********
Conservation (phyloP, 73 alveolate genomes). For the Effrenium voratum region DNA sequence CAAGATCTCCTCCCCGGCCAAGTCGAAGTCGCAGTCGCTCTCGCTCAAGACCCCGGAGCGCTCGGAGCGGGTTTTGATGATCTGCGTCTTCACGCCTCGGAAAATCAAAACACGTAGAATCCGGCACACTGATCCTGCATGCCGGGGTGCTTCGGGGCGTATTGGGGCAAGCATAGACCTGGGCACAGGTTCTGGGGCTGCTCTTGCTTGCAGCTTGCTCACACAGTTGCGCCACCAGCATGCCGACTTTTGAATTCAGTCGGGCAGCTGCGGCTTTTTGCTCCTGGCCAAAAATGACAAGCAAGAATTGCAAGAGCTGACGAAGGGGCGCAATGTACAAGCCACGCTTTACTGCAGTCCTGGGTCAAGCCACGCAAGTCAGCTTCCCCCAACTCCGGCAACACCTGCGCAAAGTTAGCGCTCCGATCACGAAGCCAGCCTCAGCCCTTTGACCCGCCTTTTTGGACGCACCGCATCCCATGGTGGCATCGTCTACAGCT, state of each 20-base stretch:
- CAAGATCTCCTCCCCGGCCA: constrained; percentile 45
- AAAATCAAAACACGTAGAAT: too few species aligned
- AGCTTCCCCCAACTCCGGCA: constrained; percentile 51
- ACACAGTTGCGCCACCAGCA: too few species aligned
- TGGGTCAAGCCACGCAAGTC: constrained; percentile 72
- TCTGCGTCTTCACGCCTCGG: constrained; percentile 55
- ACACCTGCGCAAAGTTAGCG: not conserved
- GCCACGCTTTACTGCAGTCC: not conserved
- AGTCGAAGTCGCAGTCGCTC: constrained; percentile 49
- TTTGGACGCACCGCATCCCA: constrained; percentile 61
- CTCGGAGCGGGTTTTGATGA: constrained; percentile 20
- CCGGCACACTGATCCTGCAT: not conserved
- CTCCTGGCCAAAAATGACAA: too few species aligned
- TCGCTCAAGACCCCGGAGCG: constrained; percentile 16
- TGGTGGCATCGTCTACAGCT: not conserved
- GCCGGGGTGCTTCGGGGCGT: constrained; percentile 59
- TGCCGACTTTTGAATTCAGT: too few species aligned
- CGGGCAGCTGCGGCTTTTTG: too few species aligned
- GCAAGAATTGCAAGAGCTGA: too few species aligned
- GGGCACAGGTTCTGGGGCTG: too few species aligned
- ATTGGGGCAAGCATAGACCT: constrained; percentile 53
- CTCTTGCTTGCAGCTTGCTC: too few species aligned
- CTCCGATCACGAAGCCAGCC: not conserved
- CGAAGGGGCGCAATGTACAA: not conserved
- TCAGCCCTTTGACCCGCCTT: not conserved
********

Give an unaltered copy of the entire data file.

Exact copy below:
Conservation (phyloP, 73 alveolate genomes). For the Effrenium voratum region DNA sequence CAAGATCTCCTCCCCGGCCAAGTCGAAGTCGCAGTCGCTCTCGCTCAAGACCCCGGAGCGCTCGGAGCGGGTTTTGATGATCTGCGTCTTCACGCCTCGGAAAATCAAAACACGTAGAATCCGGCACACTGATCCTGCATGCCGGGGTGCTTCGGGGCGTATTGGGGCAAGCATAGACCTGGGCACAGGTTCTGGGGCTGCTCTTGCTTGCAGCTTGCTCACACAGTTGCGCCACCAGCATGCCGACTTTTGAATTCAGTCGGGCAGCTGCGGCTTTTTGCTCCTGGCCAAAAATGACAAGCAAGAATTGCAAGAGCTGACGAAGGGGCGCAATGTACAAGCCACGCTTTACTGCAGTCCTGGGTCAAGCCACGCAAGTCAGCTTCCCCCAACTCCGGCAACACCTGCGCAAAGTTAGCGCTCCGATCACGAAGCCAGCCTCAGCCCTTTGACCCGCCTTTTTGGACGCACCGCATCCCATGGTGGCATCGTCTACAGCT, state of each 20-base stretch:
- CAAGATCTCCTCCCCGGCCA: constrained; percentile 45
- AAAATCAAAACACGTAGAAT: too few species aligned
- AGCTTCCCCCAACTCCGGCA: constrained; percentile 51
- ACACAGTTGCGCCACCAGCA: too few species aligned
- TGGGTCAAGCCACGCAAGTC: constrained; percentile 72
- TCTGCGTCTTCACGCCTCGG: constrained; percentile 55
- ACACCTGCGCAAAGTTAGCG: not conserved
- GCCACGCTTTACTGCAGTCC: not conserved
- AGTCGAAGTCGCAGTCGCTC: constrained; percentile 49
- TTTGGACGCACCGCATCCCA: constrained; percentile 61
- CTCGGAGCGGGTTTTGATGA: constrained; percentile 20
- CCGGCACACTGATCCTGCAT: not conserved
- CTCCTGGCCAAAAATGACAA: too few species aligned
- TCGCTCAAGACCCCGGAGCG: constrained; percentile 16
- TGGTGGCATCGTCTACAGCT: not conserved
- GCCGGGGTGCTTCGGGGCGT: constrained; percentile 59
- TGCCGACTTTTGAATTCAGT: too few species aligned
- CGGGCAGCTGCGGCTTTTTG: too few species aligned
- GCAAGAATTGCAAGAGCTGA: too few species aligned
- GGGCACAGGTTCTGGGGCTG: too few species aligned
- ATTGGGGCAAGCATAGACCT: constrained; percentile 53
- CTCTTGCTTGCAGCTTGCTC: too few species aligned
- CTCCGATCACGAAGCCAGCC: not conserved
- CGAAGGGGCGCAATGTACAA: not conserved
- TCAGCCCTTTGACCCGCCTT: not conserved